Muscle building and strength gains go hand-in-hand. If a muscle becomes bigger, it will get stronger. If a muscle gets stronger, it will become bigger. Jumping, sprinting and near-maximal weight training induce the fastest gains. Why?
Muscles come in two types and three categories. Type I muscles are “slow-twitch” muscles. These muscles are not very strong and are used for endurance activities.
Type II muscles are “fast-twitch” muscles. Type IIa muscles are stronger than type I muscles and are used for strength and stamina.
Type IIb muscles are the “heavy hitters.” They are only used for strength and power. How does one train these muscles? By training the nervous system.
The revolution began in 1960. The research of Buller et al proved that the nervous system controlled the muscles. When a person picks up a weight, nervous system receptors feel the weight and tell the brain how many muscle fibers need to contract. The muscles will use the least amount of energy as possible.
To move an object, the weakest (type I) muscles will contract first and the bigger, stronger muscles will be utilized if more energy is needed to move an object. If a heavy weight needs to be moved, the nervous system will “recruit” more muscle fibers, i.e. the big type IIb muscles. Therefore, heavy weights build the muscles.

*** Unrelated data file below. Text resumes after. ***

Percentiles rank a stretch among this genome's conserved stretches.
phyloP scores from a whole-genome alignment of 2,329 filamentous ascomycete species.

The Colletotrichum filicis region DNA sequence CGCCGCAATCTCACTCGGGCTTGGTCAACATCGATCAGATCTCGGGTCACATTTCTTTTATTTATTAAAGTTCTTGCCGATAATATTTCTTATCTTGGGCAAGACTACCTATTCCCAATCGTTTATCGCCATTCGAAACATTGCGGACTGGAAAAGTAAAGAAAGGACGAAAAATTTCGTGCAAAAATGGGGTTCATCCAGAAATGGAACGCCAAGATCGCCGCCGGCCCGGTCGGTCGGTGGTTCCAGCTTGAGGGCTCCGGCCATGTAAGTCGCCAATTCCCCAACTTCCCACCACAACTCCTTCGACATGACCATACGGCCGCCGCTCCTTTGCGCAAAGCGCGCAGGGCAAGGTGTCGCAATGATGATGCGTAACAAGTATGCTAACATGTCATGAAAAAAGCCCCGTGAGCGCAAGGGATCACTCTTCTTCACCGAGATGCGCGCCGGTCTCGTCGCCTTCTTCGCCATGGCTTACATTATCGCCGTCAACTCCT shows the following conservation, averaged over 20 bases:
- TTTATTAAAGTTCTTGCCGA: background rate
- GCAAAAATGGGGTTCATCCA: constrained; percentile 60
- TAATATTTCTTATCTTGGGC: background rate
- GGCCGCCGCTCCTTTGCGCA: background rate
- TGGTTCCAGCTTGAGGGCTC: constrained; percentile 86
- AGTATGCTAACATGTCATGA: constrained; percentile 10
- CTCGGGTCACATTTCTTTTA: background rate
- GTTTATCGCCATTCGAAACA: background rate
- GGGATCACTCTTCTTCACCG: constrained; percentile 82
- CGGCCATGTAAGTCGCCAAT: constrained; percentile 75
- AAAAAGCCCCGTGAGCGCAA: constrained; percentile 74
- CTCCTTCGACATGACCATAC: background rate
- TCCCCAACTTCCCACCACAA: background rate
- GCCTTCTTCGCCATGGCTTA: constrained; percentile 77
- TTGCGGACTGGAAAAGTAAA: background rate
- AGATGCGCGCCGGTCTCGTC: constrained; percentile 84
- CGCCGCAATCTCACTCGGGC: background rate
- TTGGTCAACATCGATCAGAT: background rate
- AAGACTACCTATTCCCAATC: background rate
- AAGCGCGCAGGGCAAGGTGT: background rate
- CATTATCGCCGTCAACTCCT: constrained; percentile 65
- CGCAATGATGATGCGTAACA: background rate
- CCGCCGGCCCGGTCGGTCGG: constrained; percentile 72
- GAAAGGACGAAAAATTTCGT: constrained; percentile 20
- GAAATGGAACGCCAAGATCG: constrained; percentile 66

The faster the muscles contract, the more force a movement will have. If a person wishes to become strong, he or she must train the body to increase the speed of muscular contractions by training with lighter weights at higher speeds.
Time-under tension exercises are also beneficial for a variety of reasons. Time-under-tension exercises decrease the stress put on joints. Training every repetition of every set with maximal effort will cause joint degeneration. An athlete cannot train if he or she is injured.
Avoid failure at all costs. Muscle failure occurs when the nervous system is taxed to the point of not being able to fire the muscles anymore. If the nervous system is expended after the first 10 minutes of the workout, the workout is over whether the athlete is still in the gym or not. Stop one rep short of complete failure.
This is a 6-week program.
Complete 6 sets of 4 during weeks one and four,
8 sets of 3 reps during weeks two and five, and
10 sets of 2 during weeks three and six.
Complete time-under-tension exercises with one-minute in-between sets.
DAY ONE consists of chest and triceps. Perform the bench press with near-maximal weight. Drop the bar and immediately pick up dumbbells. The dumbbells should be 25 to 50% of the weight on the bar (300lbs on bar, 45 – 75lb dumbbells). Complete dumbbell bench press as fast as possible. Rest 3-5 minutes and repeat.
For time-under-tension exercises, complete machine flys, 3 sets of 10 – 15. Then move on to triceps. Complete pushdowns and dips for 3 sets of 10-15.
DAY TWO consists of back and biceps. Superset underhand bent-over barbell rows with dumbbell bent-over rows in the same manner as chest day. Time-under-tension exercises are pull-ups (or pull-downs), preacher curls and concentration curls.
DAY THREE consists of legs and shoulders. For legs, superset squat or dead lifts with bodyweight squat jumps. For shoulders, superset barbell shoulder press with dumbbell shoulder press. Time-under-tension exercises are lunges and lateral raises.
Time’s up, get moving!